We all know people who say they’ve never had a headache in their lives. Lucky, aren’t they? For many others, a headache is merely an occasional annoyance -unpleasant, but nothing more. Unfortunately, some people are affected much more than this. Either they get headaches more often, or their headaches are so intense and debilitating that they affect the quality of their life. It’s no joke to have regular migraines. With a headache of this intensity work is impossible and enjoyment out of the question. The knowledge that next week may bring the start of another attack merely adds to the unpleasantness.

A few statistics will show the extent of the problem. Nineteen out of twenty of us get headaches at some time or other. Men and women of all races are equally affected, but, interestingly, older people seem to get them less often. Every fortnight, one in four of us will have a headache bad enough to need painkillers. One in three attacks begins at work, and headaches are a common cause of absenteeism. At least one third of migraine sufferers have to stop work when an attack begins, and most migraine sufferers think that their quality of work and their careers have suffered as a result of their migraines.

Most headaches are caused by one of three things: minor viral infections, migraines and tension. Because minor headaches (those that respond quickly to painkillers) are so common, most of us don’t go to the doctor when we get one; but of those patients whose headaches are serious or persistent enough to make them consult their GP, one in five will be referred to hospital.

As well as being painful, and in some cases debilitating, headaches are upsetting. If you frequently suffer from headaches, there may be a nagging thought at the back of your mind. Is this the tip of the iceberg? What does it mean? Is there something seriously wrong? Uncle Jim had a headache and he was dead in three months from a brain tumour. How do I know I haven’t got one, too?

Even if the cause of your headaches has been sorted out satisfactorily, there is still the problem of living with the frequent pain and the disruption to your lifestyle that they can cause. What do you do when you have migraines associated with your menstrual cycle, when you know that every month you’ll have another three days of misery, vomiting your guts out, with what feels like a piledriver inside your head threatening to split your brain apart? How do you cope emotionally with this, never mind hold down a job, with the frequent absences from work that having migraines implies?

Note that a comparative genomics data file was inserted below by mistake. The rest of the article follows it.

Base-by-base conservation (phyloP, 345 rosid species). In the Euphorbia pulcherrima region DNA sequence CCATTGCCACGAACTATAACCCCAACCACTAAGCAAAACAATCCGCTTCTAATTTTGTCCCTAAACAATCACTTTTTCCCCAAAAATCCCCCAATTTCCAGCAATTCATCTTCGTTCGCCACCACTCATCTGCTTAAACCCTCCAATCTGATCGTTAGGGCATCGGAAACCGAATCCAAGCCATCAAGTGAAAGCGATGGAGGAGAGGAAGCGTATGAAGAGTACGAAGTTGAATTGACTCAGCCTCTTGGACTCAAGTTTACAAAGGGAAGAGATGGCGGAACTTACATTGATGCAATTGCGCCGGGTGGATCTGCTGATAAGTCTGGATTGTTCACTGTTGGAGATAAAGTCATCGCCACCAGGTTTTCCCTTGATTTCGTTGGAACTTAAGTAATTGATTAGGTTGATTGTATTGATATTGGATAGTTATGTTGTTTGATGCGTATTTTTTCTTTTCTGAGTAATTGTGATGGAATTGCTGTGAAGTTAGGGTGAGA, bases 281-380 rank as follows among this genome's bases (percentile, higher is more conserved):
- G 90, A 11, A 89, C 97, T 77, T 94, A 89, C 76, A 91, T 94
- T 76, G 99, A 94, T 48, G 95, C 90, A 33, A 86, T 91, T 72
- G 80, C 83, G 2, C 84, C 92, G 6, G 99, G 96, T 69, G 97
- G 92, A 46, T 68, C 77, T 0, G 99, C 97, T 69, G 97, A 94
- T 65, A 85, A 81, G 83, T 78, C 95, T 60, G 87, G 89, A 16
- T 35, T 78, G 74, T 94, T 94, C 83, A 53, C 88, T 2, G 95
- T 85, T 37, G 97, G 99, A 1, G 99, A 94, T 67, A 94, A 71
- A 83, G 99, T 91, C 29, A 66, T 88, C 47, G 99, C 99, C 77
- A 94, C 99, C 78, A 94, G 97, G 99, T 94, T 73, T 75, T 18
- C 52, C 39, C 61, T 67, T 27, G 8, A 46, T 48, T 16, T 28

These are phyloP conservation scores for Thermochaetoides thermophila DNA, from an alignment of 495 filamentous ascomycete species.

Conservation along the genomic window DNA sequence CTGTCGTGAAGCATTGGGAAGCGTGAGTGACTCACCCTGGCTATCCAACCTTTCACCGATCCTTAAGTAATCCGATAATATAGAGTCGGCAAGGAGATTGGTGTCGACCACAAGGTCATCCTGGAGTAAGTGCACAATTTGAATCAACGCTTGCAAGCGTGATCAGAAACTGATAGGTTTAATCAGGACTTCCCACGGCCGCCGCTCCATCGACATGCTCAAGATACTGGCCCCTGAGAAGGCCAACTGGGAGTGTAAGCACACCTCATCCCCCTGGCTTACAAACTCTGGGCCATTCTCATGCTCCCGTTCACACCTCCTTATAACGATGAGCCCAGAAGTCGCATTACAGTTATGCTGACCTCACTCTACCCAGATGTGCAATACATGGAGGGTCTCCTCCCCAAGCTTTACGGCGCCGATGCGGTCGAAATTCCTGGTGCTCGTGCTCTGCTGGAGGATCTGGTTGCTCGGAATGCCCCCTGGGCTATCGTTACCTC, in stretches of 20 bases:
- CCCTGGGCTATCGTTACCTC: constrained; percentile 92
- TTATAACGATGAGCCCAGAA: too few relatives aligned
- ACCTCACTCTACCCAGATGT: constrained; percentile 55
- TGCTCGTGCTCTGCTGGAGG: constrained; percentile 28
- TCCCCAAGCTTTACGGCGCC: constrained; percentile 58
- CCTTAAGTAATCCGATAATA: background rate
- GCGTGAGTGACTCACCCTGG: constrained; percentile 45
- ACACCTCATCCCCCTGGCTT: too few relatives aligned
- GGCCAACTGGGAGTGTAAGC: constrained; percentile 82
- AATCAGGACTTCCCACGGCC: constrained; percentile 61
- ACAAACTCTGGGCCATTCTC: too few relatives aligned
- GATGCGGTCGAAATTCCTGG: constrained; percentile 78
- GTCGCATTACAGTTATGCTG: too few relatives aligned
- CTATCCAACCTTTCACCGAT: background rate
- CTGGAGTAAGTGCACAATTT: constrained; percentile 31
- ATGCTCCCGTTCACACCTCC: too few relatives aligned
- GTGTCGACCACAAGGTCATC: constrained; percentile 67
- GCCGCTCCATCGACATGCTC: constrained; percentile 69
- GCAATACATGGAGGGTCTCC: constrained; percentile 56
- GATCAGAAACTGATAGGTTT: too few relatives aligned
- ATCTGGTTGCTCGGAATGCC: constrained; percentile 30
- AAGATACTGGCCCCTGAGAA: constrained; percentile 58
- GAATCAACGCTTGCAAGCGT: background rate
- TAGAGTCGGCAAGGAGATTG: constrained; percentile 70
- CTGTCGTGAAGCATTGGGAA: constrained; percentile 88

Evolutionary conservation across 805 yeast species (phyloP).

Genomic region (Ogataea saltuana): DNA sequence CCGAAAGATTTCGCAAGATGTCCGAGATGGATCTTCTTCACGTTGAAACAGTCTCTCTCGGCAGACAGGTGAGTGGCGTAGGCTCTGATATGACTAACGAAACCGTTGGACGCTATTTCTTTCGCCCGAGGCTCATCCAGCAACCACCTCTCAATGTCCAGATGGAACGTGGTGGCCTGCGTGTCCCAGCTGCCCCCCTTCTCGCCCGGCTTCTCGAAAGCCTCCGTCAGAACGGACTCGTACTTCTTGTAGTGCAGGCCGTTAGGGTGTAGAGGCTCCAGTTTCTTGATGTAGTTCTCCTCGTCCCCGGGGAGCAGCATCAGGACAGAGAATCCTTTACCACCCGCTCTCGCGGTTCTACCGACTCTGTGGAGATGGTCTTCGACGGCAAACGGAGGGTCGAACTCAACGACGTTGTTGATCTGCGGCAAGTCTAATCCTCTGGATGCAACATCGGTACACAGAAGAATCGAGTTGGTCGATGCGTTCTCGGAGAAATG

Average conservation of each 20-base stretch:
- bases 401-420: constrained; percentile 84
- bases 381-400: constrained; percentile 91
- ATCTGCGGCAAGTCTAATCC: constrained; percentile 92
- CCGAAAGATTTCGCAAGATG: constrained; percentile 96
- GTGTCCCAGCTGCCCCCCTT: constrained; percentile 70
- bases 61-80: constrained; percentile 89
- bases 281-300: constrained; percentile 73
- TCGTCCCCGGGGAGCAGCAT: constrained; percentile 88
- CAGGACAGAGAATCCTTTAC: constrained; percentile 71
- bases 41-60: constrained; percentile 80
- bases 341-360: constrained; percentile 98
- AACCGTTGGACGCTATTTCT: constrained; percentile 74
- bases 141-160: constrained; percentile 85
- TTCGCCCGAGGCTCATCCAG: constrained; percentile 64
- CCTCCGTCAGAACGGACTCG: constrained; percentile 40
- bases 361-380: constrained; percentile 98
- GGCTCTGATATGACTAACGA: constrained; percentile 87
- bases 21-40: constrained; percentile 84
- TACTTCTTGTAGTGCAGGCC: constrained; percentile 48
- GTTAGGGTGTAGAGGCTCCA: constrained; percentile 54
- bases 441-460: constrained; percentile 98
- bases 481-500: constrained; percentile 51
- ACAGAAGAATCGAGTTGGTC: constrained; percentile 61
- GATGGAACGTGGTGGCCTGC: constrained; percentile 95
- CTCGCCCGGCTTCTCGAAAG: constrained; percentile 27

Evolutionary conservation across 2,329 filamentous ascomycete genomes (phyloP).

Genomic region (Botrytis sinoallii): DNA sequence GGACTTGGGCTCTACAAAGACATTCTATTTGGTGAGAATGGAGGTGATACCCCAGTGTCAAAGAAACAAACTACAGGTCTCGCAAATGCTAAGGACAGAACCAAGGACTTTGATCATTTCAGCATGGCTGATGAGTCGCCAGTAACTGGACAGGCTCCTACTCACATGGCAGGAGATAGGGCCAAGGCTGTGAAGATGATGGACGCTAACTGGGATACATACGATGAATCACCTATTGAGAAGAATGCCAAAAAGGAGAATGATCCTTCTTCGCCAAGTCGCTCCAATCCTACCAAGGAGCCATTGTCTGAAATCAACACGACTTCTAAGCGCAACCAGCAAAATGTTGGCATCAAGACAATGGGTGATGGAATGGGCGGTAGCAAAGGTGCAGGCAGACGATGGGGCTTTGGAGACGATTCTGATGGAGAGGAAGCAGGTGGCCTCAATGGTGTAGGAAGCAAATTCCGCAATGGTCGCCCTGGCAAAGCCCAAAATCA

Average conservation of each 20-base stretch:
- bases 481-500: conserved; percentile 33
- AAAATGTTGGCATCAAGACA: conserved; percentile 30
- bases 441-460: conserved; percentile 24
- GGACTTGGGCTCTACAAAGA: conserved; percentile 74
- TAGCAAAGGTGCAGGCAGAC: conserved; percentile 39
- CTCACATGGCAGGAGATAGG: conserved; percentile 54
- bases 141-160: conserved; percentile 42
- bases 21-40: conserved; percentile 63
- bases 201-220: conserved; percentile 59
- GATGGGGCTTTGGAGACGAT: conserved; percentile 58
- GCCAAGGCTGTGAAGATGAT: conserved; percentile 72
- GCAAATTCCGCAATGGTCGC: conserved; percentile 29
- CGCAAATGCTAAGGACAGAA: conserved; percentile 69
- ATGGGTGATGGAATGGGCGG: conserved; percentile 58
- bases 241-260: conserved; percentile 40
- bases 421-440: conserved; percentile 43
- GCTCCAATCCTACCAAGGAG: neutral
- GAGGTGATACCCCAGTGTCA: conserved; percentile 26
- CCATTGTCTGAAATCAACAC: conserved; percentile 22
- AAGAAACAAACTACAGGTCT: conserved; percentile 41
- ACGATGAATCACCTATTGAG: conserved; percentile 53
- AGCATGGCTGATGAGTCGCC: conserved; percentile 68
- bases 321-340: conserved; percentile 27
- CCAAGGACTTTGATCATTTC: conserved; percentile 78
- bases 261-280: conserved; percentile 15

And what about the man or woman who gets frequent tension headaches? Knowing that they’re ‘only’ caused by tension helps — to a point. At least you know you’re not dying. Small consolation, because you often feel as though you are, with that nagging pain that goes on for days at a time, apparently totally resistant to painkillers. Nothing the doctor gives seems to help, except perhaps tranquillisers. How do you feel about being on those all the time? Or not having the tranquillisers, and getting the pain instead? Is there an alternative?

If you have recurrent headaches, then this book is for you. It will help you to sort out what’s likely to be causing them; why headaches like yours occur; and what you can do to stop them. With patience, most headaches can be treated very effectively. Some are helped by orthodox medical or surgical treatment, others with self-help techniques; some can be alleviated with complementary therapies, and some types of headache are best treated using a combination of all three methods.